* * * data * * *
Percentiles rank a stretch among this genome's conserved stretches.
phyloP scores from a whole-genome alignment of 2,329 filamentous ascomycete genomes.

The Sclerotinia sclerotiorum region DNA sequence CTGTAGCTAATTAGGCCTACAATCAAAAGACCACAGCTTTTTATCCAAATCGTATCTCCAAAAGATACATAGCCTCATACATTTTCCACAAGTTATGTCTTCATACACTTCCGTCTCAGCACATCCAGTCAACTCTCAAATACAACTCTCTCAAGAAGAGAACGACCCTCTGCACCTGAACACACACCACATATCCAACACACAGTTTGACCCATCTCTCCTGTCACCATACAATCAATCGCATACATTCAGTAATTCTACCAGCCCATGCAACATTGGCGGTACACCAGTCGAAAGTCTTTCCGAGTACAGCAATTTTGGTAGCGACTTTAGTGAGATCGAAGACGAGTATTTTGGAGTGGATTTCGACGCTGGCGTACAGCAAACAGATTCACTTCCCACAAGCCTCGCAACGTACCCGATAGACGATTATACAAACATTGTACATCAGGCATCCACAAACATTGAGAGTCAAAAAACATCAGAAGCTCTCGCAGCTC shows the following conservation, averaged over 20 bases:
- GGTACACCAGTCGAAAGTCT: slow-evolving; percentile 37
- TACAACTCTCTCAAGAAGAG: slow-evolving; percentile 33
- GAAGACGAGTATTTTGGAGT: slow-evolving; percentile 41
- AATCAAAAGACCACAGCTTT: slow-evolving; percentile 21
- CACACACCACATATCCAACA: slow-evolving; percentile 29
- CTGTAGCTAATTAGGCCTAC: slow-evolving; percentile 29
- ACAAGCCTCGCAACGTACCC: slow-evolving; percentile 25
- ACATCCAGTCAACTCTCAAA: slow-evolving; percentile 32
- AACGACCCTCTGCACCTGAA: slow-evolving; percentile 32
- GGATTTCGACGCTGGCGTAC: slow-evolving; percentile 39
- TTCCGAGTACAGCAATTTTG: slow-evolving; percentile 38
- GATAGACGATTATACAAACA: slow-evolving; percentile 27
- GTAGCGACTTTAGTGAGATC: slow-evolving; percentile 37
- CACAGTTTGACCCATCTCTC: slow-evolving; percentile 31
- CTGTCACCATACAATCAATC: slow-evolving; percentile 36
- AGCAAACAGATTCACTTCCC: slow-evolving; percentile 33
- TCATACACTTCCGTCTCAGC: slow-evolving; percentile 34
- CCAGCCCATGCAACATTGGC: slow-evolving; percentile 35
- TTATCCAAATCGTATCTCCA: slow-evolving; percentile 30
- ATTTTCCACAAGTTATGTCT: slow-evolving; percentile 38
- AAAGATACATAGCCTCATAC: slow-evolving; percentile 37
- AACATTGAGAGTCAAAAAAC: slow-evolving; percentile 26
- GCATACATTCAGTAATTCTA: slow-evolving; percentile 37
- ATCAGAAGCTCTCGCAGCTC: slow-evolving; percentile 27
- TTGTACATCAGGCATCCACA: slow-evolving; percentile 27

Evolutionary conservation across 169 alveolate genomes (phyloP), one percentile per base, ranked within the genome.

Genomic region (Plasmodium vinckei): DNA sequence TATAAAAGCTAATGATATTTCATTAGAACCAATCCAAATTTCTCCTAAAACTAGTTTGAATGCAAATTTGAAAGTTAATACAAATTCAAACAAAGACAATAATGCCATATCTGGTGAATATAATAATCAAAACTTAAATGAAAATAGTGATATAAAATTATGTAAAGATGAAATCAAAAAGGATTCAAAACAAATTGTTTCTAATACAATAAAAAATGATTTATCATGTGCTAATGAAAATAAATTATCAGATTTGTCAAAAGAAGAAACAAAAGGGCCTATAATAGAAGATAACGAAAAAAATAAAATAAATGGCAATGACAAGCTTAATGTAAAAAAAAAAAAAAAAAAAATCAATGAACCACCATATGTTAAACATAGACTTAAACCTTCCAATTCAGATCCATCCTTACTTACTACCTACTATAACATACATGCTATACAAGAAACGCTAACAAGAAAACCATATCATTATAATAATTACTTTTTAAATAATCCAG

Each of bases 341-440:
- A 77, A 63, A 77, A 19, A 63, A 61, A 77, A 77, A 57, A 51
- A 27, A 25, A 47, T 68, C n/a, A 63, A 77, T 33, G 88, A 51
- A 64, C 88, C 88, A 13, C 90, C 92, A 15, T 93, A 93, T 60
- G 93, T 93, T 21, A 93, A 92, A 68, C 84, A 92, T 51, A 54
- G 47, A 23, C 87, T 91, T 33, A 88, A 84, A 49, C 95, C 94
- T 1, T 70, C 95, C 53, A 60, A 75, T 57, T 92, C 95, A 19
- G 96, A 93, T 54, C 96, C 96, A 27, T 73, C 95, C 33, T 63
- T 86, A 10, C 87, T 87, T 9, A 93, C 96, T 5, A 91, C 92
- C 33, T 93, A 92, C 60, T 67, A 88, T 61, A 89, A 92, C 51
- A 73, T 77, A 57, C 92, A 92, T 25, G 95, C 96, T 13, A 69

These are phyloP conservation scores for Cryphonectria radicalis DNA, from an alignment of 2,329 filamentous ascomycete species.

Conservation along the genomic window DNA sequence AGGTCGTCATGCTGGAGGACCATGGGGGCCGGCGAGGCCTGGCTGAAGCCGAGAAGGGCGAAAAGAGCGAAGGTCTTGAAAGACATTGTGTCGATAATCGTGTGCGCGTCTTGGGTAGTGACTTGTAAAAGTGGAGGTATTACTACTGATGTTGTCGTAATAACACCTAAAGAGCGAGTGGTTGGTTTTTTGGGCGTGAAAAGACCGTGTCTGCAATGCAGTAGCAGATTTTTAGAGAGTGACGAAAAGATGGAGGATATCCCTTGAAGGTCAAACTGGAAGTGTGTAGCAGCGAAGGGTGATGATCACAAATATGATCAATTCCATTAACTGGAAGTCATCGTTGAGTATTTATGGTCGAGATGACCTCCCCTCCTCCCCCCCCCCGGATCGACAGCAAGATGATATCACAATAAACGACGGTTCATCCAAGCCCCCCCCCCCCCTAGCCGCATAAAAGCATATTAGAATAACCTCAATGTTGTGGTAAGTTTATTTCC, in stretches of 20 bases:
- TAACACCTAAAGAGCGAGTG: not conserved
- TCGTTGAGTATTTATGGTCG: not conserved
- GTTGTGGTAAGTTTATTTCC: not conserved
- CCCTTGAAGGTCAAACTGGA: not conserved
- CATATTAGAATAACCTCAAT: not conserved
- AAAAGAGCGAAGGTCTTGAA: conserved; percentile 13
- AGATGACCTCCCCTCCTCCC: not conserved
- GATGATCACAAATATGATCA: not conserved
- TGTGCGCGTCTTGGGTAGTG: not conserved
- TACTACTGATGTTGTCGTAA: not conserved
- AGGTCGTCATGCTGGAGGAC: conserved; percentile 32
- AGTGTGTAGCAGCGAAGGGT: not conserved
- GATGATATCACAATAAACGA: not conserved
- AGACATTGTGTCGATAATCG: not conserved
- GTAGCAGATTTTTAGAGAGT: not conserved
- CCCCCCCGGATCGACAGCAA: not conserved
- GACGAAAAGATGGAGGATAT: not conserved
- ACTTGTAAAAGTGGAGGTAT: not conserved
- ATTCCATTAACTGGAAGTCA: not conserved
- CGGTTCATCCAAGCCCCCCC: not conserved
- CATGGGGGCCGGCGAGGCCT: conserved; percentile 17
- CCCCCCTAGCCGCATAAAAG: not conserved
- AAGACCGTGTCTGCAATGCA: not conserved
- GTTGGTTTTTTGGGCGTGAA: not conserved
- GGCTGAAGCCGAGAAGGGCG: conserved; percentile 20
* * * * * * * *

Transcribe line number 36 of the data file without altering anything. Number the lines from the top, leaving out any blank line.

- G 47, A 23, C 87, T 91, T 33, A 88, A 84, A 49, C 95, C 94